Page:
Chapter 248, Laws of 1963, grants to the plaintiff, a private litigant, special recourse to the courts a privilege which does not belong equally on the same terms to all persons and corporations in the state, similarly situated. The purpose of the constitutional provisions, as stated in Huse, is clearly to strike down such legislation.
 The reasoning in Sirrine v. State, 132 S.C. 241, 128 S.E. 172 (1925), is particularly applicable. There, a special law was passed authorizing suit against the state by a single individual. In holding the law in violation of the equal protection clauses of the state and federal constitutions, that court stated:
"`A law is not constitutional if it confers particular privileges, or imposes peculiar disabilities or burdensome conditions in the exercise of a common right upon a class of *203 persons arbitrarily selected from the general body of those that stand in the same relation to the subject of the law....' [Freeman, note 93 Am. St. Rep. 111.]
"... [the act] denies to those not included within its provisions the equal protection of the laws.... It attempts to exempt a single citizen of the State from the general law which precludes all other citizens of the State from recovering damages ... It attempts to create a right to recover ... in the Courts of the State, and to confer that right denied to all others upon a single person. Why should Mrs. Sirrine be exempted from the general law when no other citizen is so exempted? ..." (Italics ours.)
Quoting from Bogni v. Perotti, 224 Mass. 152, 112 N.E. 853 (1916), the South Carolina court said:
"`It is an essential element of equal protection of the laws that each person shall possess the unhampered right to assert in the Courts his rights. [sic] Without discrimination, by the same processes against those who wrong him as are open to every other person. The Courts must be open to all upon the same terms. No obstacles can be thrown in the way of some which are not interposed in the path of others. Recourse to the law by all alike without partiality or favor, for the vindication of rights and the redress of wrongs is essential to equality before the law.'" (Italics ours.)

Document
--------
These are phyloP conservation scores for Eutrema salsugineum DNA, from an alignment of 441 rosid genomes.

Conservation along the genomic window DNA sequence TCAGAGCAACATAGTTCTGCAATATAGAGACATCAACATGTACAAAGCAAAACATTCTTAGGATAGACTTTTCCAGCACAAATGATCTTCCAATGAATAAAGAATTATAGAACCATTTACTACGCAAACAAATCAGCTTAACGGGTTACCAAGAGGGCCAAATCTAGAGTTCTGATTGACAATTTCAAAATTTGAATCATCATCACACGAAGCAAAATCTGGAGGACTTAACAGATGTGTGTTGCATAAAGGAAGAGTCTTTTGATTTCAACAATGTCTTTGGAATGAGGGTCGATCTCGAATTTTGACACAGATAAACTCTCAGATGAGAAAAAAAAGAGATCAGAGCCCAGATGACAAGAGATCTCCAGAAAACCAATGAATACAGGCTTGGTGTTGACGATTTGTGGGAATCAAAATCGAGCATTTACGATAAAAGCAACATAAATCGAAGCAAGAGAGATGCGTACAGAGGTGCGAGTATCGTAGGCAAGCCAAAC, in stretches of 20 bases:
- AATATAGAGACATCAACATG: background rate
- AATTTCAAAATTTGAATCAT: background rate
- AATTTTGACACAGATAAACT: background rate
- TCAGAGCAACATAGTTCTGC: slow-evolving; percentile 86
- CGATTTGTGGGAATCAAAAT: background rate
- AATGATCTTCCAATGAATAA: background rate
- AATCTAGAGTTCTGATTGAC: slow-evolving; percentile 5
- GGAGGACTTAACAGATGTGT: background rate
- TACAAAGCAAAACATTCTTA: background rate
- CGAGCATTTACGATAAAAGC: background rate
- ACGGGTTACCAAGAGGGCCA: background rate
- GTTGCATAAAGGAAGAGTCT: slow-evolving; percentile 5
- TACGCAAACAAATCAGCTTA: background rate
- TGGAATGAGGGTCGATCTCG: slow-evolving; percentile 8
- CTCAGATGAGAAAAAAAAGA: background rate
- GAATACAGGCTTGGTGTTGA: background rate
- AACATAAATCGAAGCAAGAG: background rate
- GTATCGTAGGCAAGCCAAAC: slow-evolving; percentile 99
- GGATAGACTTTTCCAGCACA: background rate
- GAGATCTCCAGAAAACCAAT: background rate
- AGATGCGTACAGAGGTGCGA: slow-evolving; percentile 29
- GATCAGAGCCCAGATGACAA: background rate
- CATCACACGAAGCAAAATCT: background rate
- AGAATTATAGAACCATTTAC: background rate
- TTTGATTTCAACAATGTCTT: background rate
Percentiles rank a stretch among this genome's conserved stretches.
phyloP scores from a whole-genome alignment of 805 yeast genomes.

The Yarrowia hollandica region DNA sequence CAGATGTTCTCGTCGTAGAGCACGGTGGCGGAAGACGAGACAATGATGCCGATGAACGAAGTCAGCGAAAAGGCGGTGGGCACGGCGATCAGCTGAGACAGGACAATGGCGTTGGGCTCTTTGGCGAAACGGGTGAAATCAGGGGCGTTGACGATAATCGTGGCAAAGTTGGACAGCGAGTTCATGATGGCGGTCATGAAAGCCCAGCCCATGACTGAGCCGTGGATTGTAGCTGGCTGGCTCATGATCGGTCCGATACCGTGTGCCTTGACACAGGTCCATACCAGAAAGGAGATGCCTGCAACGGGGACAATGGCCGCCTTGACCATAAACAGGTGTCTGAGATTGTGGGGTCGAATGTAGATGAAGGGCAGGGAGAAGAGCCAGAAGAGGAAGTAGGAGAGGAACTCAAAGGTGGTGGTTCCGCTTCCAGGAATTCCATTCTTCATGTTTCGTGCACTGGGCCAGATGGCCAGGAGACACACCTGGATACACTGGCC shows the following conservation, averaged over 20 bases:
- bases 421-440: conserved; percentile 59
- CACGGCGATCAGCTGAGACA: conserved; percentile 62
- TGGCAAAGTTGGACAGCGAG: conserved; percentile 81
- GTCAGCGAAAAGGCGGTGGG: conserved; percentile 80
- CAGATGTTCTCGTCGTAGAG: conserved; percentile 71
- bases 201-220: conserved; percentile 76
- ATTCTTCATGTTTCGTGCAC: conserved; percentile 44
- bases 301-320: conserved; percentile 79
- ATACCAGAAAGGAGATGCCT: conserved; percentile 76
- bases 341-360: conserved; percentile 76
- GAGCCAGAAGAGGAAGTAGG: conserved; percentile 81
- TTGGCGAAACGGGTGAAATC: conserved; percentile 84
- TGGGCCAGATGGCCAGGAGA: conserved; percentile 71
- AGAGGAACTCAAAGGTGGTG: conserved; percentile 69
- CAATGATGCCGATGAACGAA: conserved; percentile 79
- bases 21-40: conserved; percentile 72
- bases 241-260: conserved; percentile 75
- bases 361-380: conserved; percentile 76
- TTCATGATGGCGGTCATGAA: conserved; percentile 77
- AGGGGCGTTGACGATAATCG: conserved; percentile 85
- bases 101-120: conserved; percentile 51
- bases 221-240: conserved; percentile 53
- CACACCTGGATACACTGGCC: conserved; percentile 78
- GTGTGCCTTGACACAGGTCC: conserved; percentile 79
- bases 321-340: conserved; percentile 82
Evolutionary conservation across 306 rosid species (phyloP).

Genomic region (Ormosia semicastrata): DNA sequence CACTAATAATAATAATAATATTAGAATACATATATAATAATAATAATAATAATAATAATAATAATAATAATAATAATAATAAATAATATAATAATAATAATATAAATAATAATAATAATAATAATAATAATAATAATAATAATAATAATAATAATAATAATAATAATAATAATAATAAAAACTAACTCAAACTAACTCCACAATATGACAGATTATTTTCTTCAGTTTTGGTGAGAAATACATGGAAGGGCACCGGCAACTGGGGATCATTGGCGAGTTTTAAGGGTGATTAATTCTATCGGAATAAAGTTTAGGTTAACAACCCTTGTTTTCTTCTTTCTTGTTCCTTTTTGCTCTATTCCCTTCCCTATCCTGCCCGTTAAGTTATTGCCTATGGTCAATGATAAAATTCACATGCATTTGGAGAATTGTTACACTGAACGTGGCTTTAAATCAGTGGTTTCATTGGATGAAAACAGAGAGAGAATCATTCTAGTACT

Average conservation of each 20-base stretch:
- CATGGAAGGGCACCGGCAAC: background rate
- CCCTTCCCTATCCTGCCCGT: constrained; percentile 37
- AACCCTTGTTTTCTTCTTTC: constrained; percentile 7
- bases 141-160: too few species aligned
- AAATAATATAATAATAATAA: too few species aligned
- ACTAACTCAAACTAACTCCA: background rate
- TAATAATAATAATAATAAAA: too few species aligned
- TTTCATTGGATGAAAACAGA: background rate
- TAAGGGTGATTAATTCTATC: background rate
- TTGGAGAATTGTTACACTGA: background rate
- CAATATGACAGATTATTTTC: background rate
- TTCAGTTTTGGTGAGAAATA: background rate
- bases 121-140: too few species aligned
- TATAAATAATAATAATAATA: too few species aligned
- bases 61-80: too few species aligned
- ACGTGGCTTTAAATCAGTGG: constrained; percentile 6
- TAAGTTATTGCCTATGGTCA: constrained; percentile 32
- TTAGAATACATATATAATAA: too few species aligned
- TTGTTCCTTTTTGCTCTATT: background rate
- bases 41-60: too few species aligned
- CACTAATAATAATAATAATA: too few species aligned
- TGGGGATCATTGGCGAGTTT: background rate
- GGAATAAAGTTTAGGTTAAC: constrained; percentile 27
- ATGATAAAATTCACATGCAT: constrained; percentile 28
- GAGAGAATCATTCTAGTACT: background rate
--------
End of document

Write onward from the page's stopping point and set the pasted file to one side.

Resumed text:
See Jack v. State, 183 Okla. 375, 82 P. (2d) 1033 (1937); Ellison v. Cass, 241 S.C. 96, 127 S.E. (2d) 206 (1962).
The plaintiff argues, however, that in the instant case chapter 248 does nothing more than waive the limitation of the statutes which govern the filing of claims against the state; that these statutes exist for the protection of the state alone; and that such waiver does not thereby affect the vested right of anyone having a claim against the state. The plaintiff cites Fishermen's Co-op. Ass'n v. State, 198 Wash. 413, 88 P. (2d) 593 (1939), as authority that the state may waive the statutes of limitation in the instant case. Fishermen's Co-op. Ass'n is not apposite. There, the waiver was by the attorney general in a court proceeding; here, the waiver is by special law enacted by the legislature. The plaintiff also cites cases from other jurisdictions in support *204 of this contention. State v. Fletcher, 168 Okla. 538, 34 P. (2d) 595 (1934) (distinguished in Jack v. State, supra); Apfelbacher v. State, 160 Wis. 565, 152 N.W. 144 (1915); State v. Isbell, 127 Tex. 399, 94 S.W. (2d) 423 (1936); Carter v. State, 49 La. Ann. 1487, 22 So. 400 (1897). We believe the holding in Sirrine and supporting cases, supra, to be the better reasoning.
The waiver of the limitation for filing claims against the state, by this special enactment (chapter 248), expands the plaintiff's right of recourse in our courts in the prosecution of its claim which, under the same terms, is not equally available to any other person.
The plaintiff also argues that chapter 248, Laws of 1963, is a relief act; that it has long been the established policy of this state that the legislature, as the keeper of the public conscience, may grant relief to specific individuals without violating the special privileges and immunities provision of our state constitution. The plaintiff points out that numerous special bills appropriating funds for relief have been passed by the legislature in discharging its own moral obligation to the individuals entitled thereto, and upheld by this court. State ex rel. Govan v. Clausen, 108 Wash. 133, 183, Pac. 115 (1919); State ex rel. Lister v. Clausen, 108 Wash. 146, 183 Pac. 120 (1919).
We see no similarity in direct appropriations for relief of certain persons and the method of relief attempted by chapter 248, supra. In the special appropriation bills, there are no provisions which afford one person recourse in the courts of our state which is not afforded another.
For the reasons heretofore stated, we hold that chapter 248, Laws of 1963, contravenes Art. 1, § 12, of our state constitution.
In view of our disposition of this appeal, the remaining issues raised need not be considered.
The judgment of the trial court is affirmed.
OTT, C.J., ROSELLINI and HALE, JJ., and FOLEY, J. Pro Tem., concur.NOTES
[*] Reported in 396 P. (2d) 537.